– Leo Santa Cruz vs. Gary Russell Jr.: This one is a very interesting contrast of styles, the grinding pressure of Santa Cruz (who’s coming off a watershed victory over Abner Mares) against the quicksilver southpaw, Russell (who had a bit of lost 2015). Both Santa Cruz and Russell hold major belts at 126 and are under the PBC umbrella, so, in theory, it shouldn’t be a difficult fight to consummate.
– Roman Gonzalez vs. Juan Francisco Estrada II: I was there for their first battle in 2012 and it was a good one, in which “Chocolatito” did enough to hold off Estrada, who came into the bout as a relative unknown. Fast forward to 2016, Chocolatito is one of the game’s most respected figures and an HBO staple. Estrada is a unified beltholder at 112. This is the type of fights that “Boxing After Dark” was created for long ago and belongs at a venue like the StubHub Center.
– Adrien Broner vs. Ruslan Provodnikov: Alright, alright, I admit, this is a bit of a non-starter, given that Provodnikov is not affiliated with Haymon or the PBC. But technically Provodnikov isn’t a full-fledged HBO fighter either. But I like this mix of styles; the hard-hitting “Siberian Rocky” taking on the brash, slick “Problem.” After the beating he took from Marcos Maidana a little over two years ago, how would he deal with the punishing attack of Provodnikov?
– Julian Williams vs. Willie Nelson: It’s clear that “J Rock” is a boogeyman to his PBC colleagues and fellow Haymon brethren, so, in the meantime, he needs to find willing dance partners who may not have many options of their own. Well, how ’bout Nelson, who is coming off a big win over Tony Harrison in July? For whatever flaws he may have, Nelson is a boxer who usually empties the bucket and his size and reach could trouble the talented Williams.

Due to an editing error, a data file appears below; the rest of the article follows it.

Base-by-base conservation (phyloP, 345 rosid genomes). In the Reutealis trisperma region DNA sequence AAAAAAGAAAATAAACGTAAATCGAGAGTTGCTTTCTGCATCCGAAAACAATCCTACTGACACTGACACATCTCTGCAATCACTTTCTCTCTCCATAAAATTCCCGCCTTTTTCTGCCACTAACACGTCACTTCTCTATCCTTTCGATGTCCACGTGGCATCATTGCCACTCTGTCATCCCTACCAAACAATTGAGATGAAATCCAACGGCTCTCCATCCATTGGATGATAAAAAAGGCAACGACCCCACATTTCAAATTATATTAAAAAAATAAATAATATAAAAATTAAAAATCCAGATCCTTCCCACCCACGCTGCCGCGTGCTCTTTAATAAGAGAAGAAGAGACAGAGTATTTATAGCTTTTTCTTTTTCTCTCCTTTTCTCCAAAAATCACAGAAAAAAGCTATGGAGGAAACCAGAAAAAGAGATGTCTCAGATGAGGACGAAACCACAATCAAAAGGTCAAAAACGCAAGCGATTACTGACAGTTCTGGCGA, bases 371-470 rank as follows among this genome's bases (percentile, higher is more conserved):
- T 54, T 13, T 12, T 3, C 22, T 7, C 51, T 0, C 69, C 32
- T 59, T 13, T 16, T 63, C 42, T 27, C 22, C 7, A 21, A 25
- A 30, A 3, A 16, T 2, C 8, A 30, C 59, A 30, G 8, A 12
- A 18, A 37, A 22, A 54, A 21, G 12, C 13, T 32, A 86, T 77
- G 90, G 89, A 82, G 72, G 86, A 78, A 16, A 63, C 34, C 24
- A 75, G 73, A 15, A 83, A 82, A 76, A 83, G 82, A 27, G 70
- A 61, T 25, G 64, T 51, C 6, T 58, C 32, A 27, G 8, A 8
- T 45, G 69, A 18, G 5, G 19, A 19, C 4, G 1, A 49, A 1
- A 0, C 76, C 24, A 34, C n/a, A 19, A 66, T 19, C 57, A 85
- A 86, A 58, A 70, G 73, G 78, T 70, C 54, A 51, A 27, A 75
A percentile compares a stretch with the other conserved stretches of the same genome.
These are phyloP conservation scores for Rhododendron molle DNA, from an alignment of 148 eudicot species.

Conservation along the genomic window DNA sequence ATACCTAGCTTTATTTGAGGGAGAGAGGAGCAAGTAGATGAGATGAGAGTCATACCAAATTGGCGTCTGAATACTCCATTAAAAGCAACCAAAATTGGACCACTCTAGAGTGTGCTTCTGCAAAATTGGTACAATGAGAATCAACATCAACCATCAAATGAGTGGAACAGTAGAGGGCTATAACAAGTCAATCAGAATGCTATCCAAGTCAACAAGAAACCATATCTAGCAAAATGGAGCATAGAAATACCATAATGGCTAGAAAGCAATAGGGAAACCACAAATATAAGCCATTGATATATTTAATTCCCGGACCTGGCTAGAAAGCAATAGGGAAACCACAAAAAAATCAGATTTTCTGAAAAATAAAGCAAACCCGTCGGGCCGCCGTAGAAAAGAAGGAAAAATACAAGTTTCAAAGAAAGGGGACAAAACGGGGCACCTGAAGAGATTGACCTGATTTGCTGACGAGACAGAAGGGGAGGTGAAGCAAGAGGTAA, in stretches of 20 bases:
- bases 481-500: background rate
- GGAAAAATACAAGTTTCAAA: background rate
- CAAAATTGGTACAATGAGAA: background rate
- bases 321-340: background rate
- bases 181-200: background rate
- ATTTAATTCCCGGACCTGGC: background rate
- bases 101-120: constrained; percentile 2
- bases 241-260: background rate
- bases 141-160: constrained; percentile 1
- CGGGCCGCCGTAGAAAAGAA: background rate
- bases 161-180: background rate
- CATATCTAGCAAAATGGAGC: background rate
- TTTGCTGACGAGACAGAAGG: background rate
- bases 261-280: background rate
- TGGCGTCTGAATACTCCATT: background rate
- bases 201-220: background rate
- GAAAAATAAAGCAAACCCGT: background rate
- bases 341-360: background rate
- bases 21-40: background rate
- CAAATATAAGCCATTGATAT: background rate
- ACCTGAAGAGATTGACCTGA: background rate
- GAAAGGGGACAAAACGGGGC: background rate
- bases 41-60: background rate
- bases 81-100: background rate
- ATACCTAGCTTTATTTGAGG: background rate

– Francisco Vargas vs. Takashi Miura II: Sometimes you just gotta keep it simple. Their first encounter was perhaps the best fight of 2015 and a rematch seems to be a natural.
– Felix Verdejo vs. Ray Beltran: 2016 is a pivotal one for Verdejo, who Top Rank is counting on to be one of its clean-up hitters going into the future. He is now at the stage of his career in which he transitions from being a highly-touted prospect to a contender. So the time is now for “Diamante” to start facing some live pitching and Beltran might fit the bill, given his seasoning and pedigree. Beltran failing a post-fight drug test last year for PEDs is problematic and it’s not clear if he can make 135 pounds at this point.
– Frankie Gomez vs. Adrian Granados: This is another rematch. In summer of 2011, a 10-0 Gomez barely escaped with his unblemished record by beating Granados via majority decision over eight rounds in Chicago. Gomez, who’s career has been stuck in neutral, due to his own disinterest in training, has to start making some moves. You might get the sense that Golden Boy Promotions wants to get this thing going one way or the other. Granados has always been a good TV fighter, who is coming off a big upset win over the highly regarded Amir Imam in November.